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  • WisBar News
    August
    31
    2011

    Felony murder defendant gets new trial in light of new evidence

    Joe Forward
    Legal Writer

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    Aug. 31, 2011 – The District I Wisconsin Court of Appeals used its power of discretionary reversal to grant a new trial to Kenneth Davis, convicted and sentenced to 60 years in prison for felony murder.

    Felony murder defendant gets new trial in light of new evidence

    New testimony from other inmates after conviction enough to warrant a new trial, regardless of whether detective’s testimony was improperly admitted.

    By org jforward wisbar Joe Forward, Legal Writer, State Bar of Wisconsin

    Felony murder defendant gets new trial after 
new 
evidence comes to light Aug. 31, 2011 – The District I Wisconsin Court of Appeals used its power of discretionary reversal to grant a new trial to Kenneth Davis, convicted and sentenced to 60 years in prison for felony murder.

    In 2000, three men committed a burglary that resulted in the death of a resident. Police hauled Davis in for questioning. The detective testified that Davis admitted being present at the burglarized home, but asked for an attorney when he learned he could not speak off the record.

    Police wrote down a summary of the interview with Davis, and asked whether the statements were accurate after Davis asked for an attorney. The detective testified that Davis verified the accuracy of the statement but refused to sign it.

    In addition, a co-defendant Armond Henderson, who entered a plea agreement, testified that Davis was a co-actor in the burglary and shooting, and Davis’ former cellmate Richard Ringstad, testified that Davis admitted being involved in the robbery while the two were housed together.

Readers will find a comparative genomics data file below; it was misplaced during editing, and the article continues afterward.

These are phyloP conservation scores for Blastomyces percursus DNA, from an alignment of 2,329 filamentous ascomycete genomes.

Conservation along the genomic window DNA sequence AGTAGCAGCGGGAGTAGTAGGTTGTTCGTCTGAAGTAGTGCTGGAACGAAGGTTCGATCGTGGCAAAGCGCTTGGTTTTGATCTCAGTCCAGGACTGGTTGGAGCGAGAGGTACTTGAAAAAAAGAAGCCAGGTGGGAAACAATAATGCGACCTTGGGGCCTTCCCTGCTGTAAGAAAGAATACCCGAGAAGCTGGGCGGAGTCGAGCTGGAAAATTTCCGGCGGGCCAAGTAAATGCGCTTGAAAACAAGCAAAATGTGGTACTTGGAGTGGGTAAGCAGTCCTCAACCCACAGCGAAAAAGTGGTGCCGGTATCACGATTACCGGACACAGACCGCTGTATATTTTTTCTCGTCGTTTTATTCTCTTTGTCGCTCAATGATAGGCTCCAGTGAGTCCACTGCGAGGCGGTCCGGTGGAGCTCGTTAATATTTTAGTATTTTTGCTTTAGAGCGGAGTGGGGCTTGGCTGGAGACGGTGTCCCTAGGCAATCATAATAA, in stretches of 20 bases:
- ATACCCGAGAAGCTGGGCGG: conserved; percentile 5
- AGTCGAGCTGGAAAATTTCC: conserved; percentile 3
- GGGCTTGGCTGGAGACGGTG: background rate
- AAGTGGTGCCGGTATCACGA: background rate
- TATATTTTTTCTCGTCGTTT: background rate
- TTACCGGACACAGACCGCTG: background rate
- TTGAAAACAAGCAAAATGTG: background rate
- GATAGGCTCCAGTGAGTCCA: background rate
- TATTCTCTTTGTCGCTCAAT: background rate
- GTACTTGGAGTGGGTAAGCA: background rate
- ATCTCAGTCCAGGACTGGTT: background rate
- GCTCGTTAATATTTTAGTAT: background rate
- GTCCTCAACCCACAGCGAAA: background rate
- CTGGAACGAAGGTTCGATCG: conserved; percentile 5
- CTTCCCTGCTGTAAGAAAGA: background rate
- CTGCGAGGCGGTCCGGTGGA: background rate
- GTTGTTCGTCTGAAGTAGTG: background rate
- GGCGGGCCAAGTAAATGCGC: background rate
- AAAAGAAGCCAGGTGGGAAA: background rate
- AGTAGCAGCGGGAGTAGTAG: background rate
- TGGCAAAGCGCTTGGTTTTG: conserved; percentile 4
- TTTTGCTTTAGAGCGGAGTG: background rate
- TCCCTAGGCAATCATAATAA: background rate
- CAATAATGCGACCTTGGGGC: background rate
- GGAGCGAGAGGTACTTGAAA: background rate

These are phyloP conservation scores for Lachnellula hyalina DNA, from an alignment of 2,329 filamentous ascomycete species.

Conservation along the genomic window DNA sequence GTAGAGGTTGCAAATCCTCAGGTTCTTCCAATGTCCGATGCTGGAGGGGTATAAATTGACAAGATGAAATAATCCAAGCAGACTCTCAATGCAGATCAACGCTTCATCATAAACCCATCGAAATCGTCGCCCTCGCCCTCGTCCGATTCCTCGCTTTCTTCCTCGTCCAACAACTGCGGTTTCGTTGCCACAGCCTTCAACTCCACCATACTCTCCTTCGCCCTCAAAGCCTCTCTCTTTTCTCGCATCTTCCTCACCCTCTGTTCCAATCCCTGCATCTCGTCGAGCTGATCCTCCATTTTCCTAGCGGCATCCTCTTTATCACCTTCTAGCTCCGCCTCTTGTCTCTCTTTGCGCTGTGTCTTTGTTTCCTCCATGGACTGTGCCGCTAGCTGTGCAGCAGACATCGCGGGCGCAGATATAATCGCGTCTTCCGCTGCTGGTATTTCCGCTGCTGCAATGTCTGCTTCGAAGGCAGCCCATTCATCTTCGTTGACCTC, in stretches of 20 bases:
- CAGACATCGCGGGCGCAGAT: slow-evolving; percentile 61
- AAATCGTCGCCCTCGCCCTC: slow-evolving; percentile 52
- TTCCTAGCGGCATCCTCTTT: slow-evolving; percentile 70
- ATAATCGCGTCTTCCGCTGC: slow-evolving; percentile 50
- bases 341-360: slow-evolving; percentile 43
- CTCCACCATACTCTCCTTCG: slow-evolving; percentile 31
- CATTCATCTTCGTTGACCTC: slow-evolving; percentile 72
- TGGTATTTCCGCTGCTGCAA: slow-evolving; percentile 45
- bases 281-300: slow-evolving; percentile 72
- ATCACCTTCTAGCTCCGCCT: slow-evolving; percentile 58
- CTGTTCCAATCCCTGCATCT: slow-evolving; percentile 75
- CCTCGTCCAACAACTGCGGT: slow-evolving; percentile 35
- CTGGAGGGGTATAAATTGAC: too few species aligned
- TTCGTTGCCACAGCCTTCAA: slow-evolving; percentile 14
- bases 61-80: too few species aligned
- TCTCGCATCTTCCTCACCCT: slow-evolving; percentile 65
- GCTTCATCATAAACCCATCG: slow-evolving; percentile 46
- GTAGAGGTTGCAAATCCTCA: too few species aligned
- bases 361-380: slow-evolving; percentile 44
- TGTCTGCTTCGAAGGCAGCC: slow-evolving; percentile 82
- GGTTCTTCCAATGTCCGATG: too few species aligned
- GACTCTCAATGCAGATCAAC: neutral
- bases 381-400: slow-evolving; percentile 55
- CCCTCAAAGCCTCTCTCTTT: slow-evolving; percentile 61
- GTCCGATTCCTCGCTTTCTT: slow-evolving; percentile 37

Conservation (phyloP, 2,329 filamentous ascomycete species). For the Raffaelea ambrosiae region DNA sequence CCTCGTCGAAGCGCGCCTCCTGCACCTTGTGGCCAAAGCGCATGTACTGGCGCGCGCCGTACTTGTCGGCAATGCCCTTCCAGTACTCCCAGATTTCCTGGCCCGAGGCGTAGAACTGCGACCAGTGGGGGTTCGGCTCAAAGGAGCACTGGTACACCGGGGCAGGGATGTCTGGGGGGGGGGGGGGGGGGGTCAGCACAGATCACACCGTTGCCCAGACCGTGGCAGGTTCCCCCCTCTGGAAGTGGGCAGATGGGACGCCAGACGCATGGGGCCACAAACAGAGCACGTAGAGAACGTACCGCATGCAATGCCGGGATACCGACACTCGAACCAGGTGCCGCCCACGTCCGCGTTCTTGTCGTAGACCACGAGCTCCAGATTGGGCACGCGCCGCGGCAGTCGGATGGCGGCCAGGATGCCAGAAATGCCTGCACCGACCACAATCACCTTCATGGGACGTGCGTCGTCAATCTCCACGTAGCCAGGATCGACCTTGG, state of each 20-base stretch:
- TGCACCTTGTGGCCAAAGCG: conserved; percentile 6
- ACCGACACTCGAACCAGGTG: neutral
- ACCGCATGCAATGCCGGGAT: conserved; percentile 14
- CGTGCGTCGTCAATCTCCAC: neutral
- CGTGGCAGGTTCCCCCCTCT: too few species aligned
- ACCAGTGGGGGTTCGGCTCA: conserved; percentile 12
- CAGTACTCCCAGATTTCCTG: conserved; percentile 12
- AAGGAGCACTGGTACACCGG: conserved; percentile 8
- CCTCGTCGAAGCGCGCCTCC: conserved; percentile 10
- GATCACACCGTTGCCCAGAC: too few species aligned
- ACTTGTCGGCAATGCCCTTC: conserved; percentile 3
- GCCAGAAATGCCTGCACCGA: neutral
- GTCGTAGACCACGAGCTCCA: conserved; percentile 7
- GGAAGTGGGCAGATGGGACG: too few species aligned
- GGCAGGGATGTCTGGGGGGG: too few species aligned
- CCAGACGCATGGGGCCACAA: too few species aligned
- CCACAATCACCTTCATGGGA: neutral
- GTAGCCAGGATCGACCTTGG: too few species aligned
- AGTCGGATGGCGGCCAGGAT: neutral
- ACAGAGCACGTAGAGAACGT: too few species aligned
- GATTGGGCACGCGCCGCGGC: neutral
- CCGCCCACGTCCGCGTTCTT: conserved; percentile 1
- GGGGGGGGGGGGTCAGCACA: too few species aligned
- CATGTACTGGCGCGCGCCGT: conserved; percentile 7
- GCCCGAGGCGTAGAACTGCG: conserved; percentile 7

Based on the testimony of the detective, Henderson and Ringstad, Davis was convicted. But after sentencing, Davis learned that Henderson and Ringstad may have lied. In his post-conviction motion, he also asserted that the detective’s testimony was inadmissible.

    In State v. Davis, 2010AP1856 (Aug. 23, 2011), the appeals court granted Davis a new hearing, concluding that its power of discretionary reversal was warranted because the real controversy in the case – whether Davis was the third burglar – was not fully tried.

    The appeals court ruled that the jury did not have the opportunity to weigh the detective’s testimony against new evidence, regardless of whether admitted in violation of Edwards v. Arizona, 451 U.S. 477 (1981). Thus, it was not harmless error to admit it.

    New testimony revealed that Henderson may have told others Davis was not involved. The state argued that such evidence went to Henderson’s credibility and was not affirmative evidence of innocence sufficient to warrant a new trial. The appeals court disagreed.

    “In its closing arguments, the State heavily emphasized Henderson’s testimony that Davis was the third robber,” Judge Kessler wrote. “We cannot conclude that the State’s argument and the trial testimony to which it referred had no effect on the jury verdict.”

    The appeals court also noted new testimony that Ringstad lied about Davis’ jailhouse confession to increase his chances of a transfer to a minimum security facility.

    “This testimony, combined with the testimony already described, directly contradicts Ringstad’s testimony – a key element in the State’s case against Davis. The jury never had an opportunity to weigh these competing versions of the critical facts in the trial,” Judge Kessler explained.